Rivers of honey, dark and raw, flow like molten lava from an exploding honey volcano, running along side river banks made from beefy, spicy, damask red roses that lie at the base of cedar trees. Swirling together like a force of nature, they eventually flow out to a calm, serene ocean of soft amber where there are waves of woodiness and undercurrents of toffee and cocoa.
This is not the tale of Arabian Oud‘s Kalemat, but of Kalemat Amber, its concentrated oil version that takes many of the same strands of the original but highlights different parts in different ways, all in a mix that is as rich and brightly golden as a supernova. It’s so intensely saturated and rich in feel that it blows the slightly similar Amber Oud extrait from Roja Dove out of the water. Kalemat Amber is utterly glorious, a fragrance was a real joy to wear, and one that any lover of the original Kalemat must try.
I’d first heard about Kalemat Amber from some readers of the blog who had raved about it in the comments sections of my other reviews. Alas, there was no way for me to easily obtain it, since it was never one of the handful of Arabian Oud products sold on American Amazon and that was before the company had its strange back-and-forth vanishing act on that site. I didn’t live in one of the locations where Arabian Oud had stores (London, Paris, the Middle East), and none of those shipped out to America, though the Paris manager told me when I was visiting the shop that he could take phone orders and send worldwide. Once in a blue moon, I saw Kalemat Amber on eBay, but I avoid full-bottle blind buys whenever and wherever possible.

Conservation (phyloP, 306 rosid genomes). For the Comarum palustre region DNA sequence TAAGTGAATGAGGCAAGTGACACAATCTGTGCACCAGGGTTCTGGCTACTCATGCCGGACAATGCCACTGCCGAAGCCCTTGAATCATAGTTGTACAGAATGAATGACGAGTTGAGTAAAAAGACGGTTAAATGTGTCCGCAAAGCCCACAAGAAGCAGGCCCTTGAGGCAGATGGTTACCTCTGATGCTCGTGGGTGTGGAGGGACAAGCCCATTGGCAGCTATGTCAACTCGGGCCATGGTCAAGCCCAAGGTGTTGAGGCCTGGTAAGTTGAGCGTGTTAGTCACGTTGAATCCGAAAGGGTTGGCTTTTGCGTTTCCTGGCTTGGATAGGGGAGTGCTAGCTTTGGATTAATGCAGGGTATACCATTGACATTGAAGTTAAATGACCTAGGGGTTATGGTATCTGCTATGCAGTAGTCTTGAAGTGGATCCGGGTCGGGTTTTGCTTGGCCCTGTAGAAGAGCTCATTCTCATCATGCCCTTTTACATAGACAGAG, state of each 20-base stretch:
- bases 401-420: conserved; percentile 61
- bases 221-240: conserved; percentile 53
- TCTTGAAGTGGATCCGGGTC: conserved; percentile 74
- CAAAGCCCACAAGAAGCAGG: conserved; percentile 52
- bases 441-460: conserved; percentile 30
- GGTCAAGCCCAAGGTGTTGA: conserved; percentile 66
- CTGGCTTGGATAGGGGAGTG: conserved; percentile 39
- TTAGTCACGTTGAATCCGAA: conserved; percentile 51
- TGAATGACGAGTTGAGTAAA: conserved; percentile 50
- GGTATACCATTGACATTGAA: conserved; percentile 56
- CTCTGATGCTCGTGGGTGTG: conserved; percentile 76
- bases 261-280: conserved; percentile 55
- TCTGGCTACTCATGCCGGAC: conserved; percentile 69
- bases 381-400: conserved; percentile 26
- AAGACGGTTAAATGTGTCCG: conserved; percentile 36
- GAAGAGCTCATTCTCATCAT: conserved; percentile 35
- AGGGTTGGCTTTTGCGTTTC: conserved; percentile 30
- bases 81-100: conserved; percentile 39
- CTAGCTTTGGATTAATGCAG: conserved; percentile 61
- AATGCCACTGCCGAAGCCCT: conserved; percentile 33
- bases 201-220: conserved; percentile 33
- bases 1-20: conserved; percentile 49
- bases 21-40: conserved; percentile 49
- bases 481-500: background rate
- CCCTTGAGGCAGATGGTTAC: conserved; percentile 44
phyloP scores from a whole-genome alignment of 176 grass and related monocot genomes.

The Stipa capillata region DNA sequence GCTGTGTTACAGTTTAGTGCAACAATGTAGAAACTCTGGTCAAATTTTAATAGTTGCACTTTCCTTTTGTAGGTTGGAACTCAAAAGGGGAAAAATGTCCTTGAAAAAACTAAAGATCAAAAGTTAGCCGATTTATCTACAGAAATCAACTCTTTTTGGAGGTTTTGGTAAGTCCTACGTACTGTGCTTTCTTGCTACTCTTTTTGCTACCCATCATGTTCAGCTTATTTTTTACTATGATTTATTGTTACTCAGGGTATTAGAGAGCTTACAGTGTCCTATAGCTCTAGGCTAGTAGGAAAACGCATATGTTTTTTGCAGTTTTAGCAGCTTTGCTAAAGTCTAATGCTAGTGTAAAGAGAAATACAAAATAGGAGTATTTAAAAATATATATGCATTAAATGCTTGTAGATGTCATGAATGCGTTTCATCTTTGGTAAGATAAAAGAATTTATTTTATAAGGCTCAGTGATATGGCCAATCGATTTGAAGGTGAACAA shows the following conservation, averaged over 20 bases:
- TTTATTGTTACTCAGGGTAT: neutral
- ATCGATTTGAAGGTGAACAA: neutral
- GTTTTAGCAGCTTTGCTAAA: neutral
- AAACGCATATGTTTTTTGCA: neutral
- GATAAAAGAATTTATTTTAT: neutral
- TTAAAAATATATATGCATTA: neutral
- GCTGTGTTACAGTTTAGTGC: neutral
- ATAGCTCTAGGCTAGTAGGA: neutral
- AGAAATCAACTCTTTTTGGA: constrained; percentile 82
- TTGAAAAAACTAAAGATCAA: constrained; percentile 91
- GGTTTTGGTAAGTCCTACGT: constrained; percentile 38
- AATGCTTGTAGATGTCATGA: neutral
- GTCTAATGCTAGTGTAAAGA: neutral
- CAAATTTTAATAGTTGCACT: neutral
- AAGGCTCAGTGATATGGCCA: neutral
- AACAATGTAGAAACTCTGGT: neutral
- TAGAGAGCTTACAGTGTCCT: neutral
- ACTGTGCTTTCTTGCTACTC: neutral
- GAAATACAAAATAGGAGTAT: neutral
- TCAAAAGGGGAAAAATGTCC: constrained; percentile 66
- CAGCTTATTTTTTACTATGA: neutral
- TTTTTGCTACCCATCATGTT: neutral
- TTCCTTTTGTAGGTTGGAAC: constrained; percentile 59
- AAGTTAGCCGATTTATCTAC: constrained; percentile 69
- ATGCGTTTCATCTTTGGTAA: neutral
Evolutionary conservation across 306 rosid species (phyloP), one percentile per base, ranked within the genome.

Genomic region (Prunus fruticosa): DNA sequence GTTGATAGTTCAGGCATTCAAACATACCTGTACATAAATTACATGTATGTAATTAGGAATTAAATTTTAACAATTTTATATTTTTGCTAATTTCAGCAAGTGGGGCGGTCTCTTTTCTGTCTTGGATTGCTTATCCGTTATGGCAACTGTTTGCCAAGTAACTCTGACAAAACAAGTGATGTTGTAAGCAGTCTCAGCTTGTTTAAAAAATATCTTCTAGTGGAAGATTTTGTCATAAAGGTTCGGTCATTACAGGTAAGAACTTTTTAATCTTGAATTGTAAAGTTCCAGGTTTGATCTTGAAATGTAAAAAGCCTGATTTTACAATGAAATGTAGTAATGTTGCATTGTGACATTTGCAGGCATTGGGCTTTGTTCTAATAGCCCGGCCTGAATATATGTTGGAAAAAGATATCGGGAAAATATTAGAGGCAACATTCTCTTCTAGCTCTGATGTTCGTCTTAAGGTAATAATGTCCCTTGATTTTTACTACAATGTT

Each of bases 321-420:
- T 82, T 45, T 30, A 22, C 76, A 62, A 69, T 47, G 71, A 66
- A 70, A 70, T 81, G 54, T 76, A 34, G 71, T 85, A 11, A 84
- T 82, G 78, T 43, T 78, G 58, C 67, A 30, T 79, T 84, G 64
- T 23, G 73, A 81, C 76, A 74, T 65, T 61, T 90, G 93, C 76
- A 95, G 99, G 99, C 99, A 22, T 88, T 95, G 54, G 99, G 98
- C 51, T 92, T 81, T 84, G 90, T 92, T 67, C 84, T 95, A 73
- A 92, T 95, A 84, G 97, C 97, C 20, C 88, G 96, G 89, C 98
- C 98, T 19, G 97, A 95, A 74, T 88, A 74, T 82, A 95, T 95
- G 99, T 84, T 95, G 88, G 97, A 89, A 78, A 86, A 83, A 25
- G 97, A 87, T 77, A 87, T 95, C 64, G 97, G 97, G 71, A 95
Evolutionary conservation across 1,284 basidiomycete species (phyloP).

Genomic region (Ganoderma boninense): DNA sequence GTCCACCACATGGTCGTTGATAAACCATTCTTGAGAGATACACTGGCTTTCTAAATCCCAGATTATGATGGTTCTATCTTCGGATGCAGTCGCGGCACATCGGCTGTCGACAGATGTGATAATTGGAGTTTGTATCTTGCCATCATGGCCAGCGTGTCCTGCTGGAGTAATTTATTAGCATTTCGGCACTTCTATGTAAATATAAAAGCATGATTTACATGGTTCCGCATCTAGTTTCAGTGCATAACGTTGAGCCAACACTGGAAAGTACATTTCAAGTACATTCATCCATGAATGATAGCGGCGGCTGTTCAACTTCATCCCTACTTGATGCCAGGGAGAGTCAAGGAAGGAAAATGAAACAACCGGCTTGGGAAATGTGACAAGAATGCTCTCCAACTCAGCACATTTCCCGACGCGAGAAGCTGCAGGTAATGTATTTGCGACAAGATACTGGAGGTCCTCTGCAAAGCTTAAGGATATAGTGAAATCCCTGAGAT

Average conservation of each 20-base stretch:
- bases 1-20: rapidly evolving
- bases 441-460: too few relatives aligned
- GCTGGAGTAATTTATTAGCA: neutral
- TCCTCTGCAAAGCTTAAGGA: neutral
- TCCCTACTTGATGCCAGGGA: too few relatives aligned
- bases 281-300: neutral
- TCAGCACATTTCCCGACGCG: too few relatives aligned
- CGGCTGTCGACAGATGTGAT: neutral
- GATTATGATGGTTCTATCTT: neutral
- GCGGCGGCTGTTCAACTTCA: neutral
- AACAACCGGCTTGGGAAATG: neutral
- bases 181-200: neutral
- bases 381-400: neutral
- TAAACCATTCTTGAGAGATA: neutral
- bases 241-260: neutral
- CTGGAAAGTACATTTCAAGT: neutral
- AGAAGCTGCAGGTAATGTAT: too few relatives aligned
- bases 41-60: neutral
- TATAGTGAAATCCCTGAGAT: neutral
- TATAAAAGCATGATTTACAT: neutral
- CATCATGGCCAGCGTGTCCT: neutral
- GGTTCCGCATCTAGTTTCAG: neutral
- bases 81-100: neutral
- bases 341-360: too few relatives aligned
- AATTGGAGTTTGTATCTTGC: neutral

Two months ago, a London friend and reader of the blog, Sultan Pasha, told me that oil-based products seemed to bypass the Royal Mail’s draconian mail prohibitions and that he’d had never once had a problem in mailing out international packages of attar oils. No confiscation at all. He had been the one to originally put me in contact with Arabian Oud in London in the first place and, after this latest news, I heard again from the very kind gentleman who is a manager at the London store, Mr. Ahmed Chowdhury. He sent me a box of various Arabian Oud products — Kalemat Musk, Kalemat Floral, Kalemat Amber, the new Sahrul Kalemat eau de parfum spray flanker, the Shoyoukh blend attar, and Desert Falcon Luxury Edition (that some people have compared to Creed‘s Silver Mountain Water) — but, more importantly, he has kindly agreed to a special shipping deal for readers of the blog who want to buy any of the oils. (More details below). I’m going to try to review as many of the fragrances as I can over the next few weeks, starting with the Kalemat trio. Today, Kalemat Amber. Next, Kalemat Floral and Kalemat Musk which surprised me by starting out almost like a chypre-like scent before turning into a rose-woody-incense musk with synthetics.
Mr. Chowdhury provided me with Kalemat Amber’s notes, but I personally think it’s a bit abbreviated, since I certainly smelt more than what is presented (like roses). Nevertheless, the perfume pyramid is officially:
Top notes: Saffron
Heart notes: Plant Amber, Myrrh
Base notes: Cedar Wood, Vetiver.
Kalemat Amber opens on my skin with a tidal wave of pure honey that is raw, deep, thick, and almost a dark brown in its unrefined, intense richness. It just barely resists being a little animalic and sharp, and somehow seems intensely fragrant, as if the honey had been scraped off honeycombs in nature.